• National Aboriginal Community Controlled Health Organisation CEO Pat Turner said she's disappointed about last night's budget. (AAP)Source: AAP
The head of Australia's peak body for Aboriginal Health has hit out at the commonwealth's COVID-19 task force for failing to invite them to high-level talks.
Sarah Collard

6 Jul 2021 - 5:19 PM  UPDATED 7 Jul 2021 - 10:50 AM

The country's peak body for Indigenous health has been excluded from a Tuesday meeting about the national vaccination program. 

The national COVID-19 vaccine task force, headed up by Lieutenant General John Frewen, met with key health and military officials to discuss the vaccine rollout and 'war game' possible snags and problems in the logistical efforts. 

National Aboriginal Community Controlled Health Organisation CEO Pat Turner said the lack of an invite was 'deeply concerning'. 

"We have not been invited to the meeting that he had with all of the jurisdictions today, which is very disappointing given the efforts we have made to keep our people safe from COVID," Ms Turner told NITV news. 

Ms Turner said it is critical First Nations voices are prioritized, given the vulnerabilities within our communities and the critical role NACCHO and Aboriginal and Torres Strait Islander health organizations have played. 

"It's essential given the threat of COVID to our people and we have not had one death compared to other First Nations groups around the world at that is a credit to our work and the Commonwealth," she said.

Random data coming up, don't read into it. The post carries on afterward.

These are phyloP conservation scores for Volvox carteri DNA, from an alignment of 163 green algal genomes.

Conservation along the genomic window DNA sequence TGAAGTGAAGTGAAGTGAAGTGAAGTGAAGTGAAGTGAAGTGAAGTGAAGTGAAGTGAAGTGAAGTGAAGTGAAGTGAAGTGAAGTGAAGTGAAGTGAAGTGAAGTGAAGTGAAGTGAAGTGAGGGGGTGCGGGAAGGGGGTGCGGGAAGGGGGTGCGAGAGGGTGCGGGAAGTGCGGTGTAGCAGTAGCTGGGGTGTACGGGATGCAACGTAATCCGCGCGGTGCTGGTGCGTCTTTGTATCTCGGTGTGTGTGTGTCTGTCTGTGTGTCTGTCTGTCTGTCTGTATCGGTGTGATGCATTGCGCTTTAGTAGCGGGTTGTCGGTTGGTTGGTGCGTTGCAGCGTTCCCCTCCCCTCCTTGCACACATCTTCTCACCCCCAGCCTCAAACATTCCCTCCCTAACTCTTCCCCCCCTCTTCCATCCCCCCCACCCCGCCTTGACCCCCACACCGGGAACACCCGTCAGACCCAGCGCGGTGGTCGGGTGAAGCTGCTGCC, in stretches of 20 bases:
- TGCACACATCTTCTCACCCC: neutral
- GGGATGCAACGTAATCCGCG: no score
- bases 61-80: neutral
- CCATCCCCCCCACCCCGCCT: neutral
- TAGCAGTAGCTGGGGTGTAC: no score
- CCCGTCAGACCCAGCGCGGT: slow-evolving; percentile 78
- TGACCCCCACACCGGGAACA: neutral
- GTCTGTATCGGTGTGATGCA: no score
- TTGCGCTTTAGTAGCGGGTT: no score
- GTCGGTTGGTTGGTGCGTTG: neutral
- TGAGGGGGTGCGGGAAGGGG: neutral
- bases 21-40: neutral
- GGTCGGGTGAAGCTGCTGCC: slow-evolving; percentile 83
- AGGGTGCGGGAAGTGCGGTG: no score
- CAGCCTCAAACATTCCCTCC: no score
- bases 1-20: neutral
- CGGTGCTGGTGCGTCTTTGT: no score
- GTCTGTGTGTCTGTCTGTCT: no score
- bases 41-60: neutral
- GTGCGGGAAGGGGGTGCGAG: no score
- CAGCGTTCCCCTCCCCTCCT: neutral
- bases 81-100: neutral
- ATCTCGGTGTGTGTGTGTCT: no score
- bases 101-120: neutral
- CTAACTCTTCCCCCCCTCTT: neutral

According to the latest data, approximately 97,000 First Nations people have received at least their first vaccination. 

"We are a priority group," the Arrernte woman told NITV News. 

"We're about 17% compared to the general Australian population, which is 27%, and we're lagging by 10% but that's been an issue of supply but it's also an issue of all the confusion." 

Changing advice 'confusing' vaccine message

She said the conflicting messaging from state and territory leaders over the rollout and changing advice about the AstraZeneca vaccine is undermining efforts to ensure the most vulnerable are protected. 

"It is very confusing and it caused a lot of hesitancy in our community. They see all this going on and they think 'oh it's a problem, I am not going to have it'," Ms Turner said. 

"It is confusing I acknowledge that but your best advice will come from your local health service staff." 

Health data shows thousands of First Nations people who received their first AstraZeneca vaccine have failed to get the second dose — which is needed to ensure the fullest protection from the virus. 

Prior to today's meeting, Lieutenant General John Frewen said he would be looking at every option available in order to assist with rollout logistics. 

"We'll need to be bringing every hand to the pump ... Gp's, pharmacists, there are all sorts of workforces that could potentially be required."

In a statement, The Federal Health Department acknowledged the strong COVID-19 response from NACCHO and reiterated that Tuesday’s meeting was the first of many.

“It is anticipated that further sessions will be held in the coming weeks that groups outside government will be invited to attend. It is critical to work with all stakeholders on the vaccination rollout. “ it read.

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